Vertebral disease may be indistinguishable from tuberculosis. In addition, differential diagnosis includes bacterial osteomyelitis, osteomyelitis caused by other fungi, and a Brodie abscess.
Blastomycosis of the genitourinary tract follows skin and bone infection in the frequency of its extrapulmonary involvement. Men are more prone to be infected than women. Prostatic involvement is the most common presentation, followed by epidydimoorchitis. Symptoms include urinary obstruction with an enlarged and tender prostate and pyuria.
Yield of cultures may be improved by collection of urine after prostatic massage. In women, both endometrial infection as a result of sexual contact with a man with blastomycosis on the penis and tuboovarian abscess after hematogenous dissemination have been reported.
Central nervous system blastomycosis is an uncommon complication of disseminated disease. It presents either as an abscess or meningitis. Abscesses present as mass lesions, either intracranially or in an epidural location. Meningitis is difficult to diagnose. Cerebrospinal fluid evaluation is usually not diagnostic. Culture of ventricular fluid may on occasion yield the organism. Cultures of large volumes of spinal fluid increase the likelihood of a positive culture.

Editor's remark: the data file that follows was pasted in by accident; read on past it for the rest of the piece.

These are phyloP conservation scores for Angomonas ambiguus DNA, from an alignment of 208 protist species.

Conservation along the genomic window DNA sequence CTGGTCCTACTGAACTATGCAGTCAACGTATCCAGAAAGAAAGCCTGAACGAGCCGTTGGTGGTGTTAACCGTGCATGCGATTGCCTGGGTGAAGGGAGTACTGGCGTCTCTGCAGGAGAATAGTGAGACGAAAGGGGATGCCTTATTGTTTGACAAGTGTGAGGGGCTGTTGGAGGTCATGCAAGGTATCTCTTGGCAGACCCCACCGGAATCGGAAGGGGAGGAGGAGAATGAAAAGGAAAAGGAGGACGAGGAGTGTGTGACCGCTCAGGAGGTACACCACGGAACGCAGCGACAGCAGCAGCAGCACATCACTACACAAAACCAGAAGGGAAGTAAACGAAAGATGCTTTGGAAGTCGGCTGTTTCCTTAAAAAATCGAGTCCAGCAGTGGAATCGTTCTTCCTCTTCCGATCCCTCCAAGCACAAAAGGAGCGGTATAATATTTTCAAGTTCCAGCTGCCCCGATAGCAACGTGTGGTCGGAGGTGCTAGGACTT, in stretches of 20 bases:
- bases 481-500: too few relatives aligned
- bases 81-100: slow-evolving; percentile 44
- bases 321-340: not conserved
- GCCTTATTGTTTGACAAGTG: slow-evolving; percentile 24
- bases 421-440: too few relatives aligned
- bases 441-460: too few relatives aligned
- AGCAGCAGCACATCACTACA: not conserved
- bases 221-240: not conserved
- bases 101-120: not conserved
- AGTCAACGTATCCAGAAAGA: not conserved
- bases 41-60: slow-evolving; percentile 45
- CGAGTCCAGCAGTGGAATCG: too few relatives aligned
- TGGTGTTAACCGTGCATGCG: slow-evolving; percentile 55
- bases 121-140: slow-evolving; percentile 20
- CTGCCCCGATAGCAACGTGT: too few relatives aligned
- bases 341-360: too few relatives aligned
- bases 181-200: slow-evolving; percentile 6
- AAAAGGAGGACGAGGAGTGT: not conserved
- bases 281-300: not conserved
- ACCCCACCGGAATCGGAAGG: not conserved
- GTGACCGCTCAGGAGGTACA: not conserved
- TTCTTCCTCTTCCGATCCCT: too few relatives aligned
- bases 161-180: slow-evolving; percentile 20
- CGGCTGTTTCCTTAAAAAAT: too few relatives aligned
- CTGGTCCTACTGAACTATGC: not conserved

BLASTOMYCOSIS & AIDS
Blastomycosis is an uncommon infection among patients with AIDS and is not recognized as an AIDS-defining opportunistic infection according to present Centers for Disease Control guidelines. When it occurs, it is a late manifestation of HIV infection, usually affecting individuals with prior diagnosis of an AIDS-defining illness and CD4 lymphocyte counts of < 200 cells/mm3. It can present either with disease limited to the lungs and pleura or with disseminated infection involving multiple visceral organs. There is also more frequent involvement of the central nervous system. Cutaneous lesions appear to be less common.